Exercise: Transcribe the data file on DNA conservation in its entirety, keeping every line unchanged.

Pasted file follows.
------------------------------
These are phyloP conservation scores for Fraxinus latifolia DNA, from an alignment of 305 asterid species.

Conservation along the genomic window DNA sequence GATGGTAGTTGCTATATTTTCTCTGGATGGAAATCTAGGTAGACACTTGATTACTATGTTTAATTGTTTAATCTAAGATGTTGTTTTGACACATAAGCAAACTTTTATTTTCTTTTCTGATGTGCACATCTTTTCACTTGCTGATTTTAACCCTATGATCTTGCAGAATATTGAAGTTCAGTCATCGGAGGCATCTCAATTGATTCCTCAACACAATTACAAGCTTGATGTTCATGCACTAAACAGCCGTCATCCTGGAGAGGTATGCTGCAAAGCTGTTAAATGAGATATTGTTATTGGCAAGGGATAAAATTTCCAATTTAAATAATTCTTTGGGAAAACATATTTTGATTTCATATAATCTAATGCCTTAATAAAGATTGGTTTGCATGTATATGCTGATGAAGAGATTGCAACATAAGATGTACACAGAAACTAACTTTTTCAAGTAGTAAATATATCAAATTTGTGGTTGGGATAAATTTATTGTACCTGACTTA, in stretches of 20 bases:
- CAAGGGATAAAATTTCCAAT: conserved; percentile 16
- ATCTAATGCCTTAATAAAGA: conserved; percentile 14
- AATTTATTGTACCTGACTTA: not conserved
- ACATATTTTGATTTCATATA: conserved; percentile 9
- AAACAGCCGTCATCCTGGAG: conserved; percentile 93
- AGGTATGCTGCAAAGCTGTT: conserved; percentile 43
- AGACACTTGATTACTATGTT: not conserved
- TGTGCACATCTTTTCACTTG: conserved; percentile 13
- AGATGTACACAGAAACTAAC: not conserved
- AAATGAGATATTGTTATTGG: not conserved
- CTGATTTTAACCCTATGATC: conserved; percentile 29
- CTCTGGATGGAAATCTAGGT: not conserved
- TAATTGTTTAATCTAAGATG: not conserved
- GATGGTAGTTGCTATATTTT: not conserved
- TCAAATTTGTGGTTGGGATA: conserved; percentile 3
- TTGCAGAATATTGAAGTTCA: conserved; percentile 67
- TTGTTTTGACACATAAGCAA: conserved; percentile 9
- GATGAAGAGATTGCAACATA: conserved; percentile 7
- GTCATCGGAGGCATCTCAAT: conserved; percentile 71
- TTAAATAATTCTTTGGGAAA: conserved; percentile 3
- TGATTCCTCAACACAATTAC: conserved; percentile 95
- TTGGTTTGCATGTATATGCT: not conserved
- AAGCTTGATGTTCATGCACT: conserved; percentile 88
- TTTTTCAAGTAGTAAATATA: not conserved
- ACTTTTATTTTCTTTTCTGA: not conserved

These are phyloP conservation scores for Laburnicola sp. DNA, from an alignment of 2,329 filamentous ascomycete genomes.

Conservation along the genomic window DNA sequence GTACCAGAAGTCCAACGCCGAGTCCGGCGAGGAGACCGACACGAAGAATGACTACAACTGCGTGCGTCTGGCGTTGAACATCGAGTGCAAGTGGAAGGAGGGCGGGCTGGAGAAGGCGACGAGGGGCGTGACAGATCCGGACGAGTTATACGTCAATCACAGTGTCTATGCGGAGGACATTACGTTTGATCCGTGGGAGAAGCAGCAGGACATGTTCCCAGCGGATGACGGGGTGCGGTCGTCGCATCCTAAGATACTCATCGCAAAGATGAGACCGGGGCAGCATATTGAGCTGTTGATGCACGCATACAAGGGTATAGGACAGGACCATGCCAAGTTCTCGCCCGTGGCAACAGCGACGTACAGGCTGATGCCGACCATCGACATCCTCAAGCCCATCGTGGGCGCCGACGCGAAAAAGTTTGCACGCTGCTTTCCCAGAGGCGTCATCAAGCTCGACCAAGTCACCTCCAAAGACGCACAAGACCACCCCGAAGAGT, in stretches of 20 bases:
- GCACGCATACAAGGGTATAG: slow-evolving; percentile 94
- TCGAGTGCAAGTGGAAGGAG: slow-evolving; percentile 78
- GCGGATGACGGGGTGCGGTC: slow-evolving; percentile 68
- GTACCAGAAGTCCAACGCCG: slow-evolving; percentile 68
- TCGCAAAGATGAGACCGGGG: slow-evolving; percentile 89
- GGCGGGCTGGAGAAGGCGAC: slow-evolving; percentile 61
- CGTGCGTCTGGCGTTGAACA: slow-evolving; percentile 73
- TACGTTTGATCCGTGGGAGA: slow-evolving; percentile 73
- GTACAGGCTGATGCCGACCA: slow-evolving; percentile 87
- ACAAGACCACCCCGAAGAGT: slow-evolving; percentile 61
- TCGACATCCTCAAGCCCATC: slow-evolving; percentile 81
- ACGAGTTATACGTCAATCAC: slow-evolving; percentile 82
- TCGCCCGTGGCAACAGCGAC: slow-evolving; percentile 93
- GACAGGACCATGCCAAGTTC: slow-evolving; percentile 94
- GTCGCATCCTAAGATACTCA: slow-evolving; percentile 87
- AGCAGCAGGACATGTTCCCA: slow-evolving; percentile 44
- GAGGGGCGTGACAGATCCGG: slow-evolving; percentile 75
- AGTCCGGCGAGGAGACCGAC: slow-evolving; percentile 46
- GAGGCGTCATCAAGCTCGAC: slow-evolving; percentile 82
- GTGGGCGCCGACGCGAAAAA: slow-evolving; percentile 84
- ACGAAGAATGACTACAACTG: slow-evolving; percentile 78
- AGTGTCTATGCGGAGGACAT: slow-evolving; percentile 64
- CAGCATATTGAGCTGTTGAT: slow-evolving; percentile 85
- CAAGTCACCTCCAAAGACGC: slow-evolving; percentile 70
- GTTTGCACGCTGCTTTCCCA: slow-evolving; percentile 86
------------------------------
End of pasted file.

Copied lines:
These are phyloP conservation scores for Fraxinus latifolia DNA, from an alignment of 305 asterid species.

Conservation along the genomic window DNA sequence GATGGTAGTTGCTATATTTTCTCTGGATGGAAATCTAGGTAGACACTTGATTACTATGTTTAATTGTTTAATCTAAGATGTTGTTTTGACACATAAGCAAACTTTTATTTTCTTTTCTGATGTGCACATCTTTTCACTTGCTGATTTTAACCCTATGATCTTGCAGAATATTGAAGTTCAGTCATCGGAGGCATCTCAATTGATTCCTCAACACAATTACAAGCTTGATGTTCATGCACTAAACAGCCGTCATCCTGGAGAGGTATGCTGCAAAGCTGTTAAATGAGATATTGTTATTGGCAAGGGATAAAATTTCCAATTTAAATAATTCTTTGGGAAAACATATTTTGATTTCATATAATCTAATGCCTTAATAAAGATTGGTTTGCATGTATATGCTGATGAAGAGATTGCAACATAAGATGTACACAGAAACTAACTTTTTCAAGTAGTAAATATATCAAATTTGTGGTTGGGATAAATTTATTGTACCTGACTTA, in stretches of 20 bases:
- CAAGGGATAAAATTTCCAAT: conserved; percentile 16
- ATCTAATGCCTTAATAAAGA: conserved; percentile 14
- AATTTATTGTACCTGACTTA: not conserved
- ACATATTTTGATTTCATATA: conserved; percentile 9
- AAACAGCCGTCATCCTGGAG: conserved; percentile 93
- AGGTATGCTGCAAAGCTGTT: conserved; percentile 43
- AGACACTTGATTACTATGTT: not conserved
- TGTGCACATCTTTTCACTTG: conserved; percentile 13
- AGATGTACACAGAAACTAAC: not conserved
- AAATGAGATATTGTTATTGG: not conserved
- CTGATTTTAACCCTATGATC: conserved; percentile 29
- CTCTGGATGGAAATCTAGGT: not conserved
- TAATTGTTTAATCTAAGATG: not conserved
- GATGGTAGTTGCTATATTTT: not conserved
- TCAAATTTGTGGTTGGGATA: conserved; percentile 3
- TTGCAGAATATTGAAGTTCA: conserved; percentile 67
- TTGTTTTGACACATAAGCAA: conserved; percentile 9
- GATGAAGAGATTGCAACATA: conserved; percentile 7
- GTCATCGGAGGCATCTCAAT: conserved; percentile 71
- TTAAATAATTCTTTGGGAAA: conserved; percentile 3
- TGATTCCTCAACACAATTAC: conserved; percentile 95
- TTGGTTTGCATGTATATGCT: not conserved
- AAGCTTGATGTTCATGCACT: conserved; percentile 88
- TTTTTCAAGTAGTAAATATA: not conserved
- ACTTTTATTTTCTTTTCTGA: not conserved

These are phyloP conservation scores for Laburnicola sp. DNA, from an alignment of 2,329 filamentous ascomycete genomes.

Conservation along the genomic window DNA sequence GTACCAGAAGTCCAACGCCGAGTCCGGCGAGGAGACCGACACGAAGAATGACTACAACTGCGTGCGTCTGGCGTTGAACATCGAGTGCAAGTGGAAGGAGGGCGGGCTGGAGAAGGCGACGAGGGGCGTGACAGATCCGGACGAGTTATACGTCAATCACAGTGTCTATGCGGAGGACATTACGTTTGATCCGTGGGAGAAGCAGCAGGACATGTTCCCAGCGGATGACGGGGTGCGGTCGTCGCATCCTAAGATACTCATCGCAAAGATGAGACCGGGGCAGCATATTGAGCTGTTGATGCACGCATACAAGGGTATAGGACAGGACCATGCCAAGTTCTCGCCCGTGGCAACAGCGACGTACAGGCTGATGCCGACCATCGACATCCTCAAGCCCATCGTGGGCGCCGACGCGAAAAAGTTTGCACGCTGCTTTCCCAGAGGCGTCATCAAGCTCGACCAAGTCACCTCCAAAGACGCACAAGACCACCCCGAAGAGT, in stretches of 20 bases:
- GCACGCATACAAGGGTATAG: slow-evolving; percentile 94
- TCGAGTGCAAGTGGAAGGAG: slow-evolving; percentile 78
- GCGGATGACGGGGTGCGGTC: slow-evolving; percentile 68
- GTACCAGAAGTCCAACGCCG: slow-evolving; percentile 68
- TCGCAAAGATGAGACCGGGG: slow-evolving; percentile 89
- GGCGGGCTGGAGAAGGCGAC: slow-evolving; percentile 61
- CGTGCGTCTGGCGTTGAACA: slow-evolving; percentile 73
- TACGTTTGATCCGTGGGAGA: slow-evolving; percentile 73
- GTACAGGCTGATGCCGACCA: slow-evolving; percentile 87
- ACAAGACCACCCCGAAGAGT: slow-evolving; percentile 61
- TCGACATCCTCAAGCCCATC: slow-evolving; percentile 81
- ACGAGTTATACGTCAATCAC: slow-evolving; percentile 82
- TCGCCCGTGGCAACAGCGAC: slow-evolving; percentile 93
- GACAGGACCATGCCAAGTTC: slow-evolving; percentile 94
- GTCGCATCCTAAGATACTCA: slow-evolving; percentile 87
- AGCAGCAGGACATGTTCCCA: slow-evolving; percentile 44
- GAGGGGCGTGACAGATCCGG: slow-evolving; percentile 75
- AGTCCGGCGAGGAGACCGAC: slow-evolving; percentile 46
- GAGGCGTCATCAAGCTCGAC: slow-evolving; percentile 82
- GTGGGCGCCGACGCGAAAAA: slow-evolving; percentile 84
- ACGAAGAATGACTACAACTG: slow-evolving; percentile 78
- AGTGTCTATGCGGAGGACAT: slow-evolving; percentile 64
- CAGCATATTGAGCTGTTGAT: slow-evolving; percentile 85
- CAAGTCACCTCCAAAGACGC: slow-evolving; percentile 70
- GTTTGCACGCTGCTTTCCCA: slow-evolving; percentile 86